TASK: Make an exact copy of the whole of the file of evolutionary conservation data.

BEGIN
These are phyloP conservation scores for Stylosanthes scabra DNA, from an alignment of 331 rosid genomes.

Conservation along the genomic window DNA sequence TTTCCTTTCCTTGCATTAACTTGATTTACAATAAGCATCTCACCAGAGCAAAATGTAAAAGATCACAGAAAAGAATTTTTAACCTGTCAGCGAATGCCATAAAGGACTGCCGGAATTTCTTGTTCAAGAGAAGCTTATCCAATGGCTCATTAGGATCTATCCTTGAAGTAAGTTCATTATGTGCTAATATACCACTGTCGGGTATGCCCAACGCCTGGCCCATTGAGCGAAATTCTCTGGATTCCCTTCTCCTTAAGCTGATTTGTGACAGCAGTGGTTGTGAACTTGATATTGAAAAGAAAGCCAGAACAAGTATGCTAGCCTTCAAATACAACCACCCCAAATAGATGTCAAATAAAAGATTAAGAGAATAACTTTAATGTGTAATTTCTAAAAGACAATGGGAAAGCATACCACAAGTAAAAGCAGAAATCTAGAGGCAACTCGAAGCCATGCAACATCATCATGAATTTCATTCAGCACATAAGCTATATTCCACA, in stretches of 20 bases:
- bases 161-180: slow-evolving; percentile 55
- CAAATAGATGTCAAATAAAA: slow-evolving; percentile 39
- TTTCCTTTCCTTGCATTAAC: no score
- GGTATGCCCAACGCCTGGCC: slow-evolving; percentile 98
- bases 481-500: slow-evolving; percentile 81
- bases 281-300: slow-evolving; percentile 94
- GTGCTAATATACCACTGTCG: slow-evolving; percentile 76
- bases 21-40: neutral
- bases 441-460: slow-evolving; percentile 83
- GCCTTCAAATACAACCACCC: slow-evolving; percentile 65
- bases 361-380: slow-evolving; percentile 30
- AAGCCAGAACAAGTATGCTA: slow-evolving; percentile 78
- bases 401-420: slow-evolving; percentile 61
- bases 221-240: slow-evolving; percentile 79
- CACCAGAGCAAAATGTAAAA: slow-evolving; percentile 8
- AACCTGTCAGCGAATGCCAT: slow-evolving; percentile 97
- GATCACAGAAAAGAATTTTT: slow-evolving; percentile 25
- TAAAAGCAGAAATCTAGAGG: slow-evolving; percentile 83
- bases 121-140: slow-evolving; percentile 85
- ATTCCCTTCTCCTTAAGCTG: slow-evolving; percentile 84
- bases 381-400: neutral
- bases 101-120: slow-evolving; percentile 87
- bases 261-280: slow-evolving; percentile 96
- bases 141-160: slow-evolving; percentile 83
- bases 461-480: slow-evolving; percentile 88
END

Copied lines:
These are phyloP conservation scores for Stylosanthes scabra DNA, from an alignment of 331 rosid genomes.

Conservation along the genomic window DNA sequence TTTCCTTTCCTTGCATTAACTTGATTTACAATAAGCATCTCACCAGAGCAAAATGTAAAAGATCACAGAAAAGAATTTTTAACCTGTCAGCGAATGCCATAAAGGACTGCCGGAATTTCTTGTTCAAGAGAAGCTTATCCAATGGCTCATTAGGATCTATCCTTGAAGTAAGTTCATTATGTGCTAATATACCACTGTCGGGTATGCCCAACGCCTGGCCCATTGAGCGAAATTCTCTGGATTCCCTTCTCCTTAAGCTGATTTGTGACAGCAGTGGTTGTGAACTTGATATTGAAAAGAAAGCCAGAACAAGTATGCTAGCCTTCAAATACAACCACCCCAAATAGATGTCAAATAAAAGATTAAGAGAATAACTTTAATGTGTAATTTCTAAAAGACAATGGGAAAGCATACCACAAGTAAAAGCAGAAATCTAGAGGCAACTCGAAGCCATGCAACATCATCATGAATTTCATTCAGCACATAAGCTATATTCCACA, in stretches of 20 bases:
- bases 161-180: slow-evolving; percentile 55
- CAAATAGATGTCAAATAAAA: slow-evolving; percentile 39
- TTTCCTTTCCTTGCATTAAC: no score
- GGTATGCCCAACGCCTGGCC: slow-evolving; percentile 98
- bases 481-500: slow-evolving; percentile 81
- bases 281-300: slow-evolving; percentile 94
- GTGCTAATATACCACTGTCG: slow-evolving; percentile 76
- bases 21-40: neutral
- bases 441-460: slow-evolving; percentile 83
- GCCTTCAAATACAACCACCC: slow-evolving; percentile 65
- bases 361-380: slow-evolving; percentile 30
- AAGCCAGAACAAGTATGCTA: slow-evolving; percentile 78
- bases 401-420: slow-evolving; percentile 61
- bases 221-240: slow-evolving; percentile 79
- CACCAGAGCAAAATGTAAAA: slow-evolving; percentile 8
- AACCTGTCAGCGAATGCCAT: slow-evolving; percentile 97
- GATCACAGAAAAGAATTTTT: slow-evolving; percentile 25
- TAAAAGCAGAAATCTAGAGG: slow-evolving; percentile 83
- bases 121-140: slow-evolving; percentile 85
- ATTCCCTTCTCCTTAAGCTG: slow-evolving; percentile 84
- bases 381-400: neutral
- bases 101-120: slow-evolving; percentile 87
- bases 261-280: slow-evolving; percentile 96
- bases 141-160: slow-evolving; percentile 83
- bases 461-480: slow-evolving; percentile 88